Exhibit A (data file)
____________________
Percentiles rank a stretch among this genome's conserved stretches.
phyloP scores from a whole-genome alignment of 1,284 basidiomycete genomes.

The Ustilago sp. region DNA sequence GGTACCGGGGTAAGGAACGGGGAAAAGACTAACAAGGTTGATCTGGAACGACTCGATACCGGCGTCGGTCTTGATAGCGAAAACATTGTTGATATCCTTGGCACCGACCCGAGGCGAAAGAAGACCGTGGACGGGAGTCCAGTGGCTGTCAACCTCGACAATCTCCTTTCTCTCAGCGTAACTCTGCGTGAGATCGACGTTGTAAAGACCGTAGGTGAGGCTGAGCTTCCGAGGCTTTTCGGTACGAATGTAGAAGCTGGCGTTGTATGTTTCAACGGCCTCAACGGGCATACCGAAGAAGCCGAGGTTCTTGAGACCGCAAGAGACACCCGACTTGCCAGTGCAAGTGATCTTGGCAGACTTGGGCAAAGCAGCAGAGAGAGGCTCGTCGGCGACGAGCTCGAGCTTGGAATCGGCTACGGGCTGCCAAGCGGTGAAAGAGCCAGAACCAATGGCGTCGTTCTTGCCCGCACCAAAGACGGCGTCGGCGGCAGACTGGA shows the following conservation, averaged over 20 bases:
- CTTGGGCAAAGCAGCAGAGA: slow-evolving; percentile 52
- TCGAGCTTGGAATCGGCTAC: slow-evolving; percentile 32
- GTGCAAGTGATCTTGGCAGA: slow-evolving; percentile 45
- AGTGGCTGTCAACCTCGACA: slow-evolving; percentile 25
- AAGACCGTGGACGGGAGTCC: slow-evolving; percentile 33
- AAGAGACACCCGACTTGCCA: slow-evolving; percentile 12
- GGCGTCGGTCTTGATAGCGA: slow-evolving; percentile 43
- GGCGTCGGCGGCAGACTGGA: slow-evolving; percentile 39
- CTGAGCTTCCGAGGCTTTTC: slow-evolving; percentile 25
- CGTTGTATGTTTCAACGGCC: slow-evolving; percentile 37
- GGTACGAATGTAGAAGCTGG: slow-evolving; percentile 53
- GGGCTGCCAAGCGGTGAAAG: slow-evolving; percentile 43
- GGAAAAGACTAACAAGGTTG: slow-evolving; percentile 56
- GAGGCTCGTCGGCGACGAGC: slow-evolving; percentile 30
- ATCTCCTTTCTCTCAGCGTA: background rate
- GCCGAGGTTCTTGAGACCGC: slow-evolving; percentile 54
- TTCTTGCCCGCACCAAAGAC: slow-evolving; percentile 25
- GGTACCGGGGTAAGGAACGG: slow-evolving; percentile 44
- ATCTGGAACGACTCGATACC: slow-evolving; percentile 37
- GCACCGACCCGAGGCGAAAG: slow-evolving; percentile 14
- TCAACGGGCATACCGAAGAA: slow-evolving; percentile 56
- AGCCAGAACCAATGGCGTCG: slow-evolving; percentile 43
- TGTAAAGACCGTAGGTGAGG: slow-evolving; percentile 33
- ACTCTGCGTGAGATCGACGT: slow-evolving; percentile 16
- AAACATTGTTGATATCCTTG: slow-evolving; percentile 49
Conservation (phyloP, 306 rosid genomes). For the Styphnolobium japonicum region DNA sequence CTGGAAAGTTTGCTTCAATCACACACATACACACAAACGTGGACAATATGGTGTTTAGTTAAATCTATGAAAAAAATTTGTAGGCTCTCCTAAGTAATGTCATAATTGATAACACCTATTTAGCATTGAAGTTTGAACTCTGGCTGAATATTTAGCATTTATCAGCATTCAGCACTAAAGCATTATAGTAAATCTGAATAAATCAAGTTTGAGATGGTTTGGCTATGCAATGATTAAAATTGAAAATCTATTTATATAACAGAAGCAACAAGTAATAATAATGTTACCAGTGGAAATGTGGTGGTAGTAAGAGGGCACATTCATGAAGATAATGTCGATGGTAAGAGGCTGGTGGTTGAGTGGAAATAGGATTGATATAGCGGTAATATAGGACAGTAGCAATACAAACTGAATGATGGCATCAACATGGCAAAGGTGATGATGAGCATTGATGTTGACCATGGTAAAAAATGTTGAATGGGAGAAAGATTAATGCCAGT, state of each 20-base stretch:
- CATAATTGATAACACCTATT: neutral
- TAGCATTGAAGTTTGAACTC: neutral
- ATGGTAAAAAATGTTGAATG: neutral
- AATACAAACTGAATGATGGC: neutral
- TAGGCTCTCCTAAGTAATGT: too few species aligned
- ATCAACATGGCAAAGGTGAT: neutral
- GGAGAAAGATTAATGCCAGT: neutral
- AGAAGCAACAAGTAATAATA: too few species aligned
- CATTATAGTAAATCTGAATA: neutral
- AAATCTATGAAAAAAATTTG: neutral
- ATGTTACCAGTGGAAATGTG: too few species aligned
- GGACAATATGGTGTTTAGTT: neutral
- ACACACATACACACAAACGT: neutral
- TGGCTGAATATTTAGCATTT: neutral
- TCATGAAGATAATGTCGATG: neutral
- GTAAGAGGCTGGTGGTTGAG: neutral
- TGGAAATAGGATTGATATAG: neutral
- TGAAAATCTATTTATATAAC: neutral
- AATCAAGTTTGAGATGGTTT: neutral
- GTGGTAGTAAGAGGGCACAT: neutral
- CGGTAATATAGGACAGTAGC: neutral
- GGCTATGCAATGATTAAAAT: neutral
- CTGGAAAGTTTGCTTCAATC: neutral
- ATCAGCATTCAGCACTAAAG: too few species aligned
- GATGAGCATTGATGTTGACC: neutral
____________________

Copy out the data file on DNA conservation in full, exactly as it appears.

Percentiles rank a stretch among this genome's conserved stretches.
phyloP scores from a whole-genome alignment of 1,284 basidiomycete genomes.

The Ustilago sp. region DNA sequence GGTACCGGGGTAAGGAACGGGGAAAAGACTAACAAGGTTGATCTGGAACGACTCGATACCGGCGTCGGTCTTGATAGCGAAAACATTGTTGATATCCTTGGCACCGACCCGAGGCGAAAGAAGACCGTGGACGGGAGTCCAGTGGCTGTCAACCTCGACAATCTCCTTTCTCTCAGCGTAACTCTGCGTGAGATCGACGTTGTAAAGACCGTAGGTGAGGCTGAGCTTCCGAGGCTTTTCGGTACGAATGTAGAAGCTGGCGTTGTATGTTTCAACGGCCTCAACGGGCATACCGAAGAAGCCGAGGTTCTTGAGACCGCAAGAGACACCCGACTTGCCAGTGCAAGTGATCTTGGCAGACTTGGGCAAAGCAGCAGAGAGAGGCTCGTCGGCGACGAGCTCGAGCTTGGAATCGGCTACGGGCTGCCAAGCGGTGAAAGAGCCAGAACCAATGGCGTCGTTCTTGCCCGCACCAAAGACGGCGTCGGCGGCAGACTGGA shows the following conservation, averaged over 20 bases:
- CTTGGGCAAAGCAGCAGAGA: slow-evolving; percentile 52
- TCGAGCTTGGAATCGGCTAC: slow-evolving; percentile 32
- GTGCAAGTGATCTTGGCAGA: slow-evolving; percentile 45
- AGTGGCTGTCAACCTCGACA: slow-evolving; percentile 25
- AAGACCGTGGACGGGAGTCC: slow-evolving; percentile 33
- AAGAGACACCCGACTTGCCA: slow-evolving; percentile 12
- GGCGTCGGTCTTGATAGCGA: slow-evolving; percentile 43
- GGCGTCGGCGGCAGACTGGA: slow-evolving; percentile 39
- CTGAGCTTCCGAGGCTTTTC: slow-evolving; percentile 25
- CGTTGTATGTTTCAACGGCC: slow-evolving; percentile 37
- GGTACGAATGTAGAAGCTGG: slow-evolving; percentile 53
- GGGCTGCCAAGCGGTGAAAG: slow-evolving; percentile 43
- GGAAAAGACTAACAAGGTTG: slow-evolving; percentile 56
- GAGGCTCGTCGGCGACGAGC: slow-evolving; percentile 30
- ATCTCCTTTCTCTCAGCGTA: background rate
- GCCGAGGTTCTTGAGACCGC: slow-evolving; percentile 54
- TTCTTGCCCGCACCAAAGAC: slow-evolving; percentile 25
- GGTACCGGGGTAAGGAACGG: slow-evolving; percentile 44
- ATCTGGAACGACTCGATACC: slow-evolving; percentile 37
- GCACCGACCCGAGGCGAAAG: slow-evolving; percentile 14
- TCAACGGGCATACCGAAGAA: slow-evolving; percentile 56
- AGCCAGAACCAATGGCGTCG: slow-evolving; percentile 43
- TGTAAAGACCGTAGGTGAGG: slow-evolving; percentile 33
- ACTCTGCGTGAGATCGACGT: slow-evolving; percentile 16
- AAACATTGTTGATATCCTTG: slow-evolving; percentile 49
Conservation (phyloP, 306 rosid genomes). For the Styphnolobium japonicum region DNA sequence CTGGAAAGTTTGCTTCAATCACACACATACACACAAACGTGGACAATATGGTGTTTAGTTAAATCTATGAAAAAAATTTGTAGGCTCTCCTAAGTAATGTCATAATTGATAACACCTATTTAGCATTGAAGTTTGAACTCTGGCTGAATATTTAGCATTTATCAGCATTCAGCACTAAAGCATTATAGTAAATCTGAATAAATCAAGTTTGAGATGGTTTGGCTATGCAATGATTAAAATTGAAAATCTATTTATATAACAGAAGCAACAAGTAATAATAATGTTACCAGTGGAAATGTGGTGGTAGTAAGAGGGCACATTCATGAAGATAATGTCGATGGTAAGAGGCTGGTGGTTGAGTGGAAATAGGATTGATATAGCGGTAATATAGGACAGTAGCAATACAAACTGAATGATGGCATCAACATGGCAAAGGTGATGATGAGCATTGATGTTGACCATGGTAAAAAATGTTGAATGGGAGAAAGATTAATGCCAGT, state of each 20-base stretch:
- CATAATTGATAACACCTATT: neutral
- TAGCATTGAAGTTTGAACTC: neutral
- ATGGTAAAAAATGTTGAATG: neutral
- AATACAAACTGAATGATGGC: neutral
- TAGGCTCTCCTAAGTAATGT: too few species aligned
- ATCAACATGGCAAAGGTGAT: neutral
- GGAGAAAGATTAATGCCAGT: neutral
- AGAAGCAACAAGTAATAATA: too few species aligned
- CATTATAGTAAATCTGAATA: neutral
- AAATCTATGAAAAAAATTTG: neutral
- ATGTTACCAGTGGAAATGTG: too few species aligned
- GGACAATATGGTGTTTAGTT: neutral
- ACACACATACACACAAACGT: neutral
- TGGCTGAATATTTAGCATTT: neutral
- TCATGAAGATAATGTCGATG: neutral
- GTAAGAGGCTGGTGGTTGAG: neutral
- TGGAAATAGGATTGATATAG: neutral
- TGAAAATCTATTTATATAAC: neutral
- AATCAAGTTTGAGATGGTTT: neutral
- GTGGTAGTAAGAGGGCACAT: neutral
- CGGTAATATAGGACAGTAGC: neutral
- GGCTATGCAATGATTAAAAT: neutral
- CTGGAAAGTTTGCTTCAATC: neutral
- ATCAGCATTCAGCACTAAAG: too few species aligned
- GATGAGCATTGATGTTGACC: neutral